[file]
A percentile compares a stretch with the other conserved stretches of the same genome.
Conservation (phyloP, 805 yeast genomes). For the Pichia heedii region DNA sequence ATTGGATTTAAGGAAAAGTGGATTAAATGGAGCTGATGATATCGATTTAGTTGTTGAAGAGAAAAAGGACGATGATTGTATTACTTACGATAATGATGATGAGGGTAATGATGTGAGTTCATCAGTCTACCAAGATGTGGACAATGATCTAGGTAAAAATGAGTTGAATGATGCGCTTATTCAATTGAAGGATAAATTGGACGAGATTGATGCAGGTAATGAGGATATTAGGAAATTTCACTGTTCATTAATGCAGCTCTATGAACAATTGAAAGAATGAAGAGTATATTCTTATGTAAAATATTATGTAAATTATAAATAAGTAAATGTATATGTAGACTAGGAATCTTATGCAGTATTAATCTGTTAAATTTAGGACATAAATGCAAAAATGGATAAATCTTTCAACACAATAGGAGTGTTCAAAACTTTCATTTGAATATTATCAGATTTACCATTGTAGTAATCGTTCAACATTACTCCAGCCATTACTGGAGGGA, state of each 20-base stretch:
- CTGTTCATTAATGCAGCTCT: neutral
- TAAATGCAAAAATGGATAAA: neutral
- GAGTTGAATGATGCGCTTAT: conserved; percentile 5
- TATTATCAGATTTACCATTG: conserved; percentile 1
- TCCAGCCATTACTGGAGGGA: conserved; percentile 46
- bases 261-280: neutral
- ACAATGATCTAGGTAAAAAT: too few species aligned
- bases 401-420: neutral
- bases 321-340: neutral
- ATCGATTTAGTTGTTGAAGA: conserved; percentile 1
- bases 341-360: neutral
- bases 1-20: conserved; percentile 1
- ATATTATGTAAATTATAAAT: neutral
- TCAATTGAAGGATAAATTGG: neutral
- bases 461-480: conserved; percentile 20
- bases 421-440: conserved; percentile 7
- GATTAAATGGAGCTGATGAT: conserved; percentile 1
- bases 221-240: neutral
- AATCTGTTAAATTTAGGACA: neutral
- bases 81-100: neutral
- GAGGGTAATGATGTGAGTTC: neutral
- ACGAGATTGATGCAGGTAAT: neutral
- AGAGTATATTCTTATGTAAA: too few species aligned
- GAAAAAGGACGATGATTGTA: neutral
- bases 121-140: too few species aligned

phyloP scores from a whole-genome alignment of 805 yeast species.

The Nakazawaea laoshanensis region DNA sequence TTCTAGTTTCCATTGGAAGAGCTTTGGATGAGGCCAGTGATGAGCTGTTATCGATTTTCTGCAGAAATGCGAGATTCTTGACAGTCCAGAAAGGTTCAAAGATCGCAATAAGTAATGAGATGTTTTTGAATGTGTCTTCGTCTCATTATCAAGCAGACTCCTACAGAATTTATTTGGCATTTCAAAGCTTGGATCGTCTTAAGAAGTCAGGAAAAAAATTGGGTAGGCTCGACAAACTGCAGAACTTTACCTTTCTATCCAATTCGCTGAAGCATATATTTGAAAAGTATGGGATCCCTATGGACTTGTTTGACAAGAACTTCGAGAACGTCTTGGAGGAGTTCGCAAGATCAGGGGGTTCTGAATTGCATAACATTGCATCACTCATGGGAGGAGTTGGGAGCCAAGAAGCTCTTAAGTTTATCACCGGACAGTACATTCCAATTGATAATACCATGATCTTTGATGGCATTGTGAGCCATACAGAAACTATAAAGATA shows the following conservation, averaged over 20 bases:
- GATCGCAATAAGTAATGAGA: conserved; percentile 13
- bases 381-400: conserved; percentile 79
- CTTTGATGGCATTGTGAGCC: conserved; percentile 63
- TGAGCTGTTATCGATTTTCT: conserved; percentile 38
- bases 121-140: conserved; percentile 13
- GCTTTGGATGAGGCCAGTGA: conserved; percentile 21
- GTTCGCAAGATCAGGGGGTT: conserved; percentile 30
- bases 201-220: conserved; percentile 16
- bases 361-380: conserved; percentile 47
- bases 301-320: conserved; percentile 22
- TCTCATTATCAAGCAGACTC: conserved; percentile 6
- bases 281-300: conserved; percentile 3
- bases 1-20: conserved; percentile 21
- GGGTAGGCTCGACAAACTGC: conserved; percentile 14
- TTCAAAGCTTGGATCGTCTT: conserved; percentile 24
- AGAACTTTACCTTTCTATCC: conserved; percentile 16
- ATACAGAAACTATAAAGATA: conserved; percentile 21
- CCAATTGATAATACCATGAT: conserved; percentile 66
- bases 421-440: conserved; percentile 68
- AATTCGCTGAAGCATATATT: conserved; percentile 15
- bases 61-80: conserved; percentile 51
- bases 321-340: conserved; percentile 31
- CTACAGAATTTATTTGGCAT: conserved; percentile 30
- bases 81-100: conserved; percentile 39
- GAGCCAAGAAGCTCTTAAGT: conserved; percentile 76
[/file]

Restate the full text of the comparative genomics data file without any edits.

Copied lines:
A percentile compares a stretch with the other conserved stretches of the same genome.
Conservation (phyloP, 805 yeast genomes). For the Pichia heedii region DNA sequence ATTGGATTTAAGGAAAAGTGGATTAAATGGAGCTGATGATATCGATTTAGTTGTTGAAGAGAAAAAGGACGATGATTGTATTACTTACGATAATGATGATGAGGGTAATGATGTGAGTTCATCAGTCTACCAAGATGTGGACAATGATCTAGGTAAAAATGAGTTGAATGATGCGCTTATTCAATTGAAGGATAAATTGGACGAGATTGATGCAGGTAATGAGGATATTAGGAAATTTCACTGTTCATTAATGCAGCTCTATGAACAATTGAAAGAATGAAGAGTATATTCTTATGTAAAATATTATGTAAATTATAAATAAGTAAATGTATATGTAGACTAGGAATCTTATGCAGTATTAATCTGTTAAATTTAGGACATAAATGCAAAAATGGATAAATCTTTCAACACAATAGGAGTGTTCAAAACTTTCATTTGAATATTATCAGATTTACCATTGTAGTAATCGTTCAACATTACTCCAGCCATTACTGGAGGGA, state of each 20-base stretch:
- CTGTTCATTAATGCAGCTCT: neutral
- TAAATGCAAAAATGGATAAA: neutral
- GAGTTGAATGATGCGCTTAT: conserved; percentile 5
- TATTATCAGATTTACCATTG: conserved; percentile 1
- TCCAGCCATTACTGGAGGGA: conserved; percentile 46
- bases 261-280: neutral
- ACAATGATCTAGGTAAAAAT: too few species aligned
- bases 401-420: neutral
- bases 321-340: neutral
- ATCGATTTAGTTGTTGAAGA: conserved; percentile 1
- bases 341-360: neutral
- bases 1-20: conserved; percentile 1
- ATATTATGTAAATTATAAAT: neutral
- TCAATTGAAGGATAAATTGG: neutral
- bases 461-480: conserved; percentile 20
- bases 421-440: conserved; percentile 7
- GATTAAATGGAGCTGATGAT: conserved; percentile 1
- bases 221-240: neutral
- AATCTGTTAAATTTAGGACA: neutral
- bases 81-100: neutral
- GAGGGTAATGATGTGAGTTC: neutral
- ACGAGATTGATGCAGGTAAT: neutral
- AGAGTATATTCTTATGTAAA: too few species aligned
- GAAAAAGGACGATGATTGTA: neutral
- bases 121-140: too few species aligned

phyloP scores from a whole-genome alignment of 805 yeast species.

The Nakazawaea laoshanensis region DNA sequence TTCTAGTTTCCATTGGAAGAGCTTTGGATGAGGCCAGTGATGAGCTGTTATCGATTTTCTGCAGAAATGCGAGATTCTTGACAGTCCAGAAAGGTTCAAAGATCGCAATAAGTAATGAGATGTTTTTGAATGTGTCTTCGTCTCATTATCAAGCAGACTCCTACAGAATTTATTTGGCATTTCAAAGCTTGGATCGTCTTAAGAAGTCAGGAAAAAAATTGGGTAGGCTCGACAAACTGCAGAACTTTACCTTTCTATCCAATTCGCTGAAGCATATATTTGAAAAGTATGGGATCCCTATGGACTTGTTTGACAAGAACTTCGAGAACGTCTTGGAGGAGTTCGCAAGATCAGGGGGTTCTGAATTGCATAACATTGCATCACTCATGGGAGGAGTTGGGAGCCAAGAAGCTCTTAAGTTTATCACCGGACAGTACATTCCAATTGATAATACCATGATCTTTGATGGCATTGTGAGCCATACAGAAACTATAAAGATA shows the following conservation, averaged over 20 bases:
- GATCGCAATAAGTAATGAGA: conserved; percentile 13
- bases 381-400: conserved; percentile 79
- CTTTGATGGCATTGTGAGCC: conserved; percentile 63
- TGAGCTGTTATCGATTTTCT: conserved; percentile 38
- bases 121-140: conserved; percentile 13
- GCTTTGGATGAGGCCAGTGA: conserved; percentile 21
- GTTCGCAAGATCAGGGGGTT: conserved; percentile 30
- bases 201-220: conserved; percentile 16
- bases 361-380: conserved; percentile 47
- bases 301-320: conserved; percentile 22
- TCTCATTATCAAGCAGACTC: conserved; percentile 6
- bases 281-300: conserved; percentile 3
- bases 1-20: conserved; percentile 21
- GGGTAGGCTCGACAAACTGC: conserved; percentile 14
- TTCAAAGCTTGGATCGTCTT: conserved; percentile 24
- AGAACTTTACCTTTCTATCC: conserved; percentile 16
- ATACAGAAACTATAAAGATA: conserved; percentile 21
- CCAATTGATAATACCATGAT: conserved; percentile 66
- bases 421-440: conserved; percentile 68
- AATTCGCTGAAGCATATATT: conserved; percentile 15
- bases 61-80: conserved; percentile 51
- bases 321-340: conserved; percentile 31
- CTACAGAATTTATTTGGCAT: conserved; percentile 30
- bases 81-100: conserved; percentile 39
- GAGCCAAGAAGCTCTTAAGT: conserved; percentile 76